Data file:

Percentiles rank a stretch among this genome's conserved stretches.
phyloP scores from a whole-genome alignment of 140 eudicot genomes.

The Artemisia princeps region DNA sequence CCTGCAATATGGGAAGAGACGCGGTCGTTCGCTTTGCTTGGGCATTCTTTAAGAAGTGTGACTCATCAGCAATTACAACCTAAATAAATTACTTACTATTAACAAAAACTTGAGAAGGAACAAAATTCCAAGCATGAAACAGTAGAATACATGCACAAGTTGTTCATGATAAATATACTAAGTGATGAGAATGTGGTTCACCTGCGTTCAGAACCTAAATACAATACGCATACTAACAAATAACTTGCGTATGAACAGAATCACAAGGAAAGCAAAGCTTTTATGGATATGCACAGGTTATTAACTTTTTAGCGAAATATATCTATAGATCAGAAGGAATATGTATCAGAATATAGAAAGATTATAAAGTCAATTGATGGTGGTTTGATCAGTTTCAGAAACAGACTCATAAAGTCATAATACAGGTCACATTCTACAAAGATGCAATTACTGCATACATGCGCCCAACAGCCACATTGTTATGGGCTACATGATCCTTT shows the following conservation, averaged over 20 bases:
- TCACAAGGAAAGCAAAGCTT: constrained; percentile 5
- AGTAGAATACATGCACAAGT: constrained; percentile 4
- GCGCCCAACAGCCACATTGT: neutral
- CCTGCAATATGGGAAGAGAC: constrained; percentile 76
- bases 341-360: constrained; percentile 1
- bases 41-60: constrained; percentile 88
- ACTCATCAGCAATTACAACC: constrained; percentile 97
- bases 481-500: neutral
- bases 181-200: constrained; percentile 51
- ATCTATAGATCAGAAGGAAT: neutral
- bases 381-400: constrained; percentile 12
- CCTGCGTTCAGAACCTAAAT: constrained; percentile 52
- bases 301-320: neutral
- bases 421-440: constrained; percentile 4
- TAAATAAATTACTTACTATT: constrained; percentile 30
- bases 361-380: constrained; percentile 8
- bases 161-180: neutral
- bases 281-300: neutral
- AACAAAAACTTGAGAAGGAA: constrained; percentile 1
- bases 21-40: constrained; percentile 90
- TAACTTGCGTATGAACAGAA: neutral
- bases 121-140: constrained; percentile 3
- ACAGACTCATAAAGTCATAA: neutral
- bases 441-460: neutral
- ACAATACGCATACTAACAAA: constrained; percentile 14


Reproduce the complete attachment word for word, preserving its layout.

Percentiles rank a stretch among this genome's conserved stretches.
phyloP scores from a whole-genome alignment of 140 eudicot genomes.

The Artemisia princeps region DNA sequence CCTGCAATATGGGAAGAGACGCGGTCGTTCGCTTTGCTTGGGCATTCTTTAAGAAGTGTGACTCATCAGCAATTACAACCTAAATAAATTACTTACTATTAACAAAAACTTGAGAAGGAACAAAATTCCAAGCATGAAACAGTAGAATACATGCACAAGTTGTTCATGATAAATATACTAAGTGATGAGAATGTGGTTCACCTGCGTTCAGAACCTAAATACAATACGCATACTAACAAATAACTTGCGTATGAACAGAATCACAAGGAAAGCAAAGCTTTTATGGATATGCACAGGTTATTAACTTTTTAGCGAAATATATCTATAGATCAGAAGGAATATGTATCAGAATATAGAAAGATTATAAAGTCAATTGATGGTGGTTTGATCAGTTTCAGAAACAGACTCATAAAGTCATAATACAGGTCACATTCTACAAAGATGCAATTACTGCATACATGCGCCCAACAGCCACATTGTTATGGGCTACATGATCCTTT shows the following conservation, averaged over 20 bases:
- TCACAAGGAAAGCAAAGCTT: constrained; percentile 5
- AGTAGAATACATGCACAAGT: constrained; percentile 4
- GCGCCCAACAGCCACATTGT: neutral
- CCTGCAATATGGGAAGAGAC: constrained; percentile 76
- bases 341-360: constrained; percentile 1
- bases 41-60: constrained; percentile 88
- ACTCATCAGCAATTACAACC: constrained; percentile 97
- bases 481-500: neutral
- bases 181-200: constrained; percentile 51
- ATCTATAGATCAGAAGGAAT: neutral
- bases 381-400: constrained; percentile 12
- CCTGCGTTCAGAACCTAAAT: constrained; percentile 52
- bases 301-320: neutral
- bases 421-440: constrained; percentile 4
- TAAATAAATTACTTACTATT: constrained; percentile 30
- bases 361-380: constrained; percentile 8
- bases 161-180: neutral
- bases 281-300: neutral
- AACAAAAACTTGAGAAGGAA: constrained; percentile 1
- bases 21-40: constrained; percentile 90
- TAACTTGCGTATGAACAGAA: neutral
- bases 121-140: constrained; percentile 3
- ACAGACTCATAAAGTCATAA: neutral
- bases 441-460: neutral
- ACAATACGCATACTAACAAA: constrained; percentile 14